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ABSTRACT: The authors used cancer registry data to assess the incidence rate of second primary cancers among chronic myeloid leukemia (CML) patients and the long-term survival of CML patients before the introduction of tyrosine kinase inhibitors. In the Swedish Cancer Registry, the authors identified 2,753 adult CML patients diagnosed between 1970 and 1995 who were followed through December 2007. Standardized incidence ratios (SIRs) and relative survival ratios were computed. With a total of 145 subsequent primary malignancies, an increased incidence rate of second malignancy was found for stomach cancer (SIR = 2.76, 95% confidence interval (CI): 1.33, 5.08), skin cancer (SIR = 5.36, 95% CI: 3.18, 8.47), urogenital tract cancer (SIR = 1.61, 95% CI: 1.15, 2.21), and lymphoid leukemia (SIR = 5.53, 95% CI: 1.79, 12.89). Long-term relative survival figures showed that CML was related, in the era prior to the introduction of imatinib, to a very steep decline in survival (2 years from diagnosis, relative survival = 51%, 95% CI: 49, 53). This was in spite of a marginal improvement after 1985, possibly related to the introduction of interferon-α for treatment. These estimates constitute a relevant reference for future studies and a benchmark for comparisons with prognosis in CML patients after chronic use of tyrosine kinase inhibitors.American journal of epidemiology 11/2010; 172(9):1028-33. DOI:10.1093/aje/kwq262 · 4.98 Impact Factor
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ABSTRACT: Chronic myeloid leukemia (CML) is characterized by the accumulation of Philadelphia chromosome-positive (Ph+) myeloid cells. Ph+ cells occur via a reciprocal translocation between the long arms of chromosomes 9 and 22 resulting in constitutively active Bcr-abl fusion protein. Tyrosine kinase inhibitors (TKIs) are used against the kinase activity of Bcr-abl fusion protein for the effective treatment of CML. However, the development of drug resistance, directed by different genetic mechanisms, is the major problem of clinical applications of TKIs. These mechanisms include mutations in the TKI binding site of Bcr-abl, overexpression of Bcr-abl, overexpression of ATP binding cassette transporters, aberrant ceramide metabolism, inhibition of apoptosis, and changes in expression levels of microRNAs. Recently, many studies have focused on understanding the molecular mechanisms of drug resistance in cancer while targeting therapies providing reversal of resistance. Cancer stem cells also have roles in tumor initiation, maintenance, progression, metastasis, and drug resistance. Uncovering the mechanisms of drug resistance can provide more efficient treatment of cancer since these findings may provide novel targets for a complete cure. In this review, we discuss recent findings on the mechanisms of multidrug resistance and its reversal in CML.Turkish Journal of Biology 11/2014; DOI:10.3906/biy-1405-21 · 1.22 Impact Factor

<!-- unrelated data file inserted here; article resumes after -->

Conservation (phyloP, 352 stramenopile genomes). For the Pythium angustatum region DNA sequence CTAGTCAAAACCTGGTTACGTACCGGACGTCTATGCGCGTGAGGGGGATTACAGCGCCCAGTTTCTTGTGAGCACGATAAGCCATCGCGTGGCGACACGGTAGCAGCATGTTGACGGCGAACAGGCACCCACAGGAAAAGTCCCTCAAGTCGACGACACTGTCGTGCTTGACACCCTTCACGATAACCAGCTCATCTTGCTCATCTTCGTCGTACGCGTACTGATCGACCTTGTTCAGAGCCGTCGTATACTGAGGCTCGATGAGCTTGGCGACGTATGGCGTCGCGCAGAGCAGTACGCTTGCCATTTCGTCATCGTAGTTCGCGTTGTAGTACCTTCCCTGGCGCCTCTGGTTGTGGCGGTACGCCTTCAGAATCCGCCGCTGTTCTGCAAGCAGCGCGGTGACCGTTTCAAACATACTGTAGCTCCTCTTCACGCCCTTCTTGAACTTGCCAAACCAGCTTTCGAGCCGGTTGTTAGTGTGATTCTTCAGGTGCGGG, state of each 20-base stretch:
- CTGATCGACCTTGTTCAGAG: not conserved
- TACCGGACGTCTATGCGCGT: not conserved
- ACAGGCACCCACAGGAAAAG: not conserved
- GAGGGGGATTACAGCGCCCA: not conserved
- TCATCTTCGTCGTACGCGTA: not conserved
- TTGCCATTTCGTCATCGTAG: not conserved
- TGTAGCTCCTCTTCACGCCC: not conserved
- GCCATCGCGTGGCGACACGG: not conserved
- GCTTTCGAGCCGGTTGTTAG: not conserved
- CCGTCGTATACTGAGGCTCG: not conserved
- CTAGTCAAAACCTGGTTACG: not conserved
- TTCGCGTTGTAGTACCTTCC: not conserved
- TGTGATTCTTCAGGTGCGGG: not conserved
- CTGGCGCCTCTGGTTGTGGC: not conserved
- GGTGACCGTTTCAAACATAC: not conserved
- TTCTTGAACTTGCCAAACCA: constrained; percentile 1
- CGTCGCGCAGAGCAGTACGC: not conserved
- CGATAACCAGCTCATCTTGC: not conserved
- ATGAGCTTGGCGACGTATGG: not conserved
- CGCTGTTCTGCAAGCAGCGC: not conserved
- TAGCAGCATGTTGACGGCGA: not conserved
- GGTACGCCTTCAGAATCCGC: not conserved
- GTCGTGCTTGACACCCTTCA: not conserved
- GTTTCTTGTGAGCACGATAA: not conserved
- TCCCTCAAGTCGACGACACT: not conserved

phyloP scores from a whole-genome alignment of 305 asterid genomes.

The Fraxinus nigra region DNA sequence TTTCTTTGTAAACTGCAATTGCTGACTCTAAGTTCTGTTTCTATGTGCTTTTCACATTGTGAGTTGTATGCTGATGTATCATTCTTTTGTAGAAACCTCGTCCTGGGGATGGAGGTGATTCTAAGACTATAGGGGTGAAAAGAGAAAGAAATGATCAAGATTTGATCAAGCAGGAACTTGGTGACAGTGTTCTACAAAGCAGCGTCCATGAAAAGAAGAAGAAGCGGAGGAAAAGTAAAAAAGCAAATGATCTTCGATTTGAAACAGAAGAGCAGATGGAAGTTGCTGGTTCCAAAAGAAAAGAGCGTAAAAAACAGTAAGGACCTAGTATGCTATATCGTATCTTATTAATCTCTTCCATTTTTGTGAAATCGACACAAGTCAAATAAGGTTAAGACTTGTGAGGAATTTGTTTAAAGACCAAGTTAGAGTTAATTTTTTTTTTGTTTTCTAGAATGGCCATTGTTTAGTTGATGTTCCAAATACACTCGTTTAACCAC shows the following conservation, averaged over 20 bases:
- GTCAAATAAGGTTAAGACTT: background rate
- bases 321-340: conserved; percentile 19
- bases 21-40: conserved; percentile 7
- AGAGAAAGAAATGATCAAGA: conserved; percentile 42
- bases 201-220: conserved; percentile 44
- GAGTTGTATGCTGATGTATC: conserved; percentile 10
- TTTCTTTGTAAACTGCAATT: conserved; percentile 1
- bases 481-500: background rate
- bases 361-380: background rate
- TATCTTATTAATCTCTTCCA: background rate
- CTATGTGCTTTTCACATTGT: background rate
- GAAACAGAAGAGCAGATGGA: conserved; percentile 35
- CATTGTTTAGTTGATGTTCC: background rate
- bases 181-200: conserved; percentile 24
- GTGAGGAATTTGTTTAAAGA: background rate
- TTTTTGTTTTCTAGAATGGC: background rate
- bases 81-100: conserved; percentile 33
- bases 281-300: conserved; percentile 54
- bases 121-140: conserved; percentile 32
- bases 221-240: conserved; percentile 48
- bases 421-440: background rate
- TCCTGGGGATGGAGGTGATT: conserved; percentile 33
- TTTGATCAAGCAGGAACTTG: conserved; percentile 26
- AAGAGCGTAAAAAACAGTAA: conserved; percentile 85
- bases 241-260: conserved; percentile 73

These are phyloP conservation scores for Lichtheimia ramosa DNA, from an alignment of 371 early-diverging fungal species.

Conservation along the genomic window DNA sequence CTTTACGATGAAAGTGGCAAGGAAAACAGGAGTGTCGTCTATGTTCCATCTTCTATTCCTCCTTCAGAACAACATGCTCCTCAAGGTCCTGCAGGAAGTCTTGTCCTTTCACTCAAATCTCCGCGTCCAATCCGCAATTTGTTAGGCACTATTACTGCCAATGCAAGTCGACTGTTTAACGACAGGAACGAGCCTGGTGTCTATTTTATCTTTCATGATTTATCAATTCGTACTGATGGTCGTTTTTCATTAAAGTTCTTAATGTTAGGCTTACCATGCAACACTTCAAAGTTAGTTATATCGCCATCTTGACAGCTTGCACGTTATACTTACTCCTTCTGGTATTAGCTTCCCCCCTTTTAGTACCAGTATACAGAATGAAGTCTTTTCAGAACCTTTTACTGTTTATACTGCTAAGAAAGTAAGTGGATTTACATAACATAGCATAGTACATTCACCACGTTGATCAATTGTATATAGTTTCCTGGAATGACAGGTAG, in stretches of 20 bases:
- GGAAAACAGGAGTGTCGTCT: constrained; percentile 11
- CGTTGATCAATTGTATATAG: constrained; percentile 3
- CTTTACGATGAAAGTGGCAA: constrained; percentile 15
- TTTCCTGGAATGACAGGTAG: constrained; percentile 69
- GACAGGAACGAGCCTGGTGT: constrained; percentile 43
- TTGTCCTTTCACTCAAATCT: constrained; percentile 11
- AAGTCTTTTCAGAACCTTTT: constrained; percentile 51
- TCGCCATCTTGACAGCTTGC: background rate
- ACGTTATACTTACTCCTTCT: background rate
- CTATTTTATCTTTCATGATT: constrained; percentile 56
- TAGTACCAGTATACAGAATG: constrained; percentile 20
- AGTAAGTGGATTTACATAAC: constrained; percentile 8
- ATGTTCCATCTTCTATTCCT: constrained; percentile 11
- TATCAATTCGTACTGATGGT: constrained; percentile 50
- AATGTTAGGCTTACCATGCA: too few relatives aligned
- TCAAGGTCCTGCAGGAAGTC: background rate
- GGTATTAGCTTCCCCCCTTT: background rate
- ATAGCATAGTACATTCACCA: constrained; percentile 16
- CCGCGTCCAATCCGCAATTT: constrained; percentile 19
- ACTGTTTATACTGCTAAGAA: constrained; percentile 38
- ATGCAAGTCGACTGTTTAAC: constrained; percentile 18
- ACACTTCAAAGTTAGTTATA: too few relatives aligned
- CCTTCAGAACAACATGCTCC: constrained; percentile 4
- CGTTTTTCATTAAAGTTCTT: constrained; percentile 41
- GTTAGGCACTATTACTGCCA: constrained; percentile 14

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ABSTRACT: Drug development groups are close to discovering another pot of gold-a therapeutic target-similar to the success of imatinib (Gleevec) in the field of cancer biology. Modern molecular biology has improved cancer therapy through the identification of more pharmaceutically viable targets, and yet major problems and risks associated with late-phase cancer therapy remain. Presently, a growing number of reports have initiated a discussion about the benefits of metabolic regulation in cancers. The Warburg effect, a great discovery approximately 70 years ago, addresses the "universality" of cancer characteristics. For instance, most cancer cells prefer aerobic glycolysis instead of mitochondrial respiration. Recently, cancer metabolism has been explained not only by metabolites but also through modern molecular and chemical biological techniques. Scientists are seeking context-dependent universality among cancer types according to metabolic and enzymatic pathway signatures. This review presents current cancer metabolism studies and discusses future directions in cancer therapy targeting bio-energetics, bio-anabolism, and autophagy, emphasizing the important contribution of cancer metabolism in cancer therapy.Biomolecules and Therapeutics 03/2015; 23(2):99-109. DOI:10.4062/biomolther.2015.013 · 0.84 Impact Factor